Unhealthy precedent: On vaccinating children

India must try and vaccinate all age groups, but after due process

Updated - March 18, 2022 10:37 am IST

Published - March 18, 2022 12:05 am IST

The Government’s decision to begin the COVID-19 immunisation programme for children between 12 and 14 years with Corbevax, a protein subunit vaccine, from March 16, is welcome as a part of India’s efforts to extend coverage to the school-going population, but it also raises some concerns. One is the urgency shown to greenlight the vaccination programme for children in this age group without first seeking the approval of the National Technical Advisory Group on Immunization (NTAGI), a body whose express mandate is to study various facets of the vaccine before clearing it for the national immunisation programme. Never before has the expert body been completely sidestepped to clear a vaccine for the immunisation programme, and by doing so, has set an unhealthy precedent. Also, the decision to use the new COVID-19 vaccine first on children between 12-14 years without widespread use in adults first could have been avoided. True, protein subunit vaccines are generally considered safe for all age groups, but that cannot be a reason to begin vaccinating young children first. Any serious adverse effects seen once the immunisation programme begins might cause vaccine hesitancy and jeopardise the immunisation programme using other vaccines for children. It is perplexing that Covaxin, which has been used for immunising adults and adolescents between 15 and 18 years and whose safety profile is now known, has been excluded for children in the 12-14 age group.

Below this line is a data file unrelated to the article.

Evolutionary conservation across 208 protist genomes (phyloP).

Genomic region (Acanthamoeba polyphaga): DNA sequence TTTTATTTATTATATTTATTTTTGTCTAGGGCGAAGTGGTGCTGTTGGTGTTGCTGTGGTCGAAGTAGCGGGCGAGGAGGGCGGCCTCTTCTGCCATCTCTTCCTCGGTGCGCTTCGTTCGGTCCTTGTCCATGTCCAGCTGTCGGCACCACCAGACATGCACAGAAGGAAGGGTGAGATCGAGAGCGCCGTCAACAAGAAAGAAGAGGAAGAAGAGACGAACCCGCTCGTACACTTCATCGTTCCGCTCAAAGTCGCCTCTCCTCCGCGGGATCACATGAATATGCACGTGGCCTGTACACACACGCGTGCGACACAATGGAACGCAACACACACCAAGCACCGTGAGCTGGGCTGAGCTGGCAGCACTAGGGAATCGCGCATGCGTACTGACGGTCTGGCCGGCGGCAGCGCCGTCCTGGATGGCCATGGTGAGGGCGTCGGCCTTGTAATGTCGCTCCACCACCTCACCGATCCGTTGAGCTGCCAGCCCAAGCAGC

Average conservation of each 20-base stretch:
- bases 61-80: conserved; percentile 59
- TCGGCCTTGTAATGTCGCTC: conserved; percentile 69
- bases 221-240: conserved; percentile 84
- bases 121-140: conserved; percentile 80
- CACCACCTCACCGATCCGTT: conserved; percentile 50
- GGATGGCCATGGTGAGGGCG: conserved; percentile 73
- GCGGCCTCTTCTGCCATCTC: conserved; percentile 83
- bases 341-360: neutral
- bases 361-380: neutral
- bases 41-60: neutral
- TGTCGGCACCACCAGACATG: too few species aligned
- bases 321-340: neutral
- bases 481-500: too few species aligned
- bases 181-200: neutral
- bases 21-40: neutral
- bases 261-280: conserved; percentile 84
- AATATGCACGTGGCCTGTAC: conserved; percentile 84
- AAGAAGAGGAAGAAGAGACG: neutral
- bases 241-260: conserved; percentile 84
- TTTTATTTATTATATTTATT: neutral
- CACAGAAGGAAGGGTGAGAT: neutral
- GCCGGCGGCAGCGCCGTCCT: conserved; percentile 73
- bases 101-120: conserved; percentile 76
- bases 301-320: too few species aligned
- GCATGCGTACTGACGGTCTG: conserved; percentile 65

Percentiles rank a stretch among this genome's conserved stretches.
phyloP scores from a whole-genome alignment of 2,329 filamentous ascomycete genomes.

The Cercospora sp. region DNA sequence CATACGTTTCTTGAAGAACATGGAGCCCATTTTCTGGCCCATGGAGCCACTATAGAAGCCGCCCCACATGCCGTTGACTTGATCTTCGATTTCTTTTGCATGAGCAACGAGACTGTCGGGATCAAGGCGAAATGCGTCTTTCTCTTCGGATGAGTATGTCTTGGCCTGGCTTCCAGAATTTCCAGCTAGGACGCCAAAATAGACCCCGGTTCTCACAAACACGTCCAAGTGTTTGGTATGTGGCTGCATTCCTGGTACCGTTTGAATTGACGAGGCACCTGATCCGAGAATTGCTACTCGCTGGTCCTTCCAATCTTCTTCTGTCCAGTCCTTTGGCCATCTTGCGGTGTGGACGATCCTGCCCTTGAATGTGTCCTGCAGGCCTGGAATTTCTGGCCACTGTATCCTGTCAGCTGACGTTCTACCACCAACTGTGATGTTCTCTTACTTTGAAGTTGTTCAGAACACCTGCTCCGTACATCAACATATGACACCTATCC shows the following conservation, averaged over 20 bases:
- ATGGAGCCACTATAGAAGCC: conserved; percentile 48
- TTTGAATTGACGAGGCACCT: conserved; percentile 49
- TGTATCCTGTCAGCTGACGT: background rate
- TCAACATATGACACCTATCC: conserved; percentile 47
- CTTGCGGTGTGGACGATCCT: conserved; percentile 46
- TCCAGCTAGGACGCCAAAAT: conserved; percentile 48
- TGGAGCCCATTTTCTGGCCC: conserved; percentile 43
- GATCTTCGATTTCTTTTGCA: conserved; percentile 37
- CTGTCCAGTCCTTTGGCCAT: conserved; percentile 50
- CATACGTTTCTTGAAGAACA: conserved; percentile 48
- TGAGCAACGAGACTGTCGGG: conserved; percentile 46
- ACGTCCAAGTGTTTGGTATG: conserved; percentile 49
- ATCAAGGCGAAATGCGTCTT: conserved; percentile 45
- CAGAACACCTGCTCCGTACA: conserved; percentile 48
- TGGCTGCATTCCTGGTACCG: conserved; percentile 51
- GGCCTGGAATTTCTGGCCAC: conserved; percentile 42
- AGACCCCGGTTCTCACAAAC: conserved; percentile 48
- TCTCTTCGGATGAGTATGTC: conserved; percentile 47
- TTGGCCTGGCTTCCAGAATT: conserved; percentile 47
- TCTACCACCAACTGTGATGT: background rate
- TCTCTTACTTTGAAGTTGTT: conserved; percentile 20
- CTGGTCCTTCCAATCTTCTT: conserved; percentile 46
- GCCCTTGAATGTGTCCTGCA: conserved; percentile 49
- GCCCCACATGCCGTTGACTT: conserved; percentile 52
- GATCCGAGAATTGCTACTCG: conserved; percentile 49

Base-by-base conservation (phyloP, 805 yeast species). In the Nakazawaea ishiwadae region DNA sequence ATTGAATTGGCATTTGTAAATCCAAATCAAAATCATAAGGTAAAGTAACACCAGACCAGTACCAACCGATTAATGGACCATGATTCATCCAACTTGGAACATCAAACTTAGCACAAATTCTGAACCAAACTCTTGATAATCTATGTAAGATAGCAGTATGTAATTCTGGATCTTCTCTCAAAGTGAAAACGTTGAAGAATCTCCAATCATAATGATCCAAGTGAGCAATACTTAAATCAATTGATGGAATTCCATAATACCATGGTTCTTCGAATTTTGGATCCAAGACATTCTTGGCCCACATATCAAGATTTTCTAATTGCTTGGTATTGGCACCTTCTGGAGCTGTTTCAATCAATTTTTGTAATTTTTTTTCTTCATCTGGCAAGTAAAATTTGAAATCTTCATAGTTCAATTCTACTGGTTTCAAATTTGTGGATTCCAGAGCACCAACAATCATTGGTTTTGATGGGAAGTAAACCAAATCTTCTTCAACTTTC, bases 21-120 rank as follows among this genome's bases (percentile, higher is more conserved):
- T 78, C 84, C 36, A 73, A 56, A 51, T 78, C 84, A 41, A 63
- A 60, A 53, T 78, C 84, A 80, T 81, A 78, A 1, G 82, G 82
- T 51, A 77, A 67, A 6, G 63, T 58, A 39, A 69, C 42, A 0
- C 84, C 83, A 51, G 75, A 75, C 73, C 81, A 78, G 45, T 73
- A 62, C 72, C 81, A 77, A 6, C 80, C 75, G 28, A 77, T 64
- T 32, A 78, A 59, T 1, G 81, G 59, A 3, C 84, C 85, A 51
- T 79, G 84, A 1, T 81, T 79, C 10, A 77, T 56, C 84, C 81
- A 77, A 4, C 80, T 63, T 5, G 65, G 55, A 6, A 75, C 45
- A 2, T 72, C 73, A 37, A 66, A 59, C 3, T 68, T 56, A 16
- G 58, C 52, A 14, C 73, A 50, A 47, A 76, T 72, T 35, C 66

Earlier, concerns were raised about the absence of efficacy data for Covaxin at the time of approval by the Indian drug regulator and about its inclusion in the immunisation programme from mid-January 2021, which arguably led to vaccine hesitancy in the beginning. No lessons seem to have been learnt. Greenlighting Corbevax for children in the 12-14 age group, even when data on safety, immunogenicity and efficacy have not been made available even as preprint (it is not peer reviewed), is inexplicable in the current situation, which can no longer be described as an emergency. The fourth national seroprevalence survey that was done soon after the deadly second wave peaked revealed that 67.6% of the population above 10 years had antibodies against the virus. The percentage of children in the 12-14 age group who would have been infected during the third wave driven by the extremely infectious Omicron variant might be staggeringly high. If children have been found to be much less likely to suffer from severe disease and death, the high seroprevalence in this age group even before the third wave makes it even harder to fathom the urgency shown by the Government to vaccinate this subset of children. Evidence-based policy making should not be jettisoned even if, or rather especially if, a pandemic is raging.

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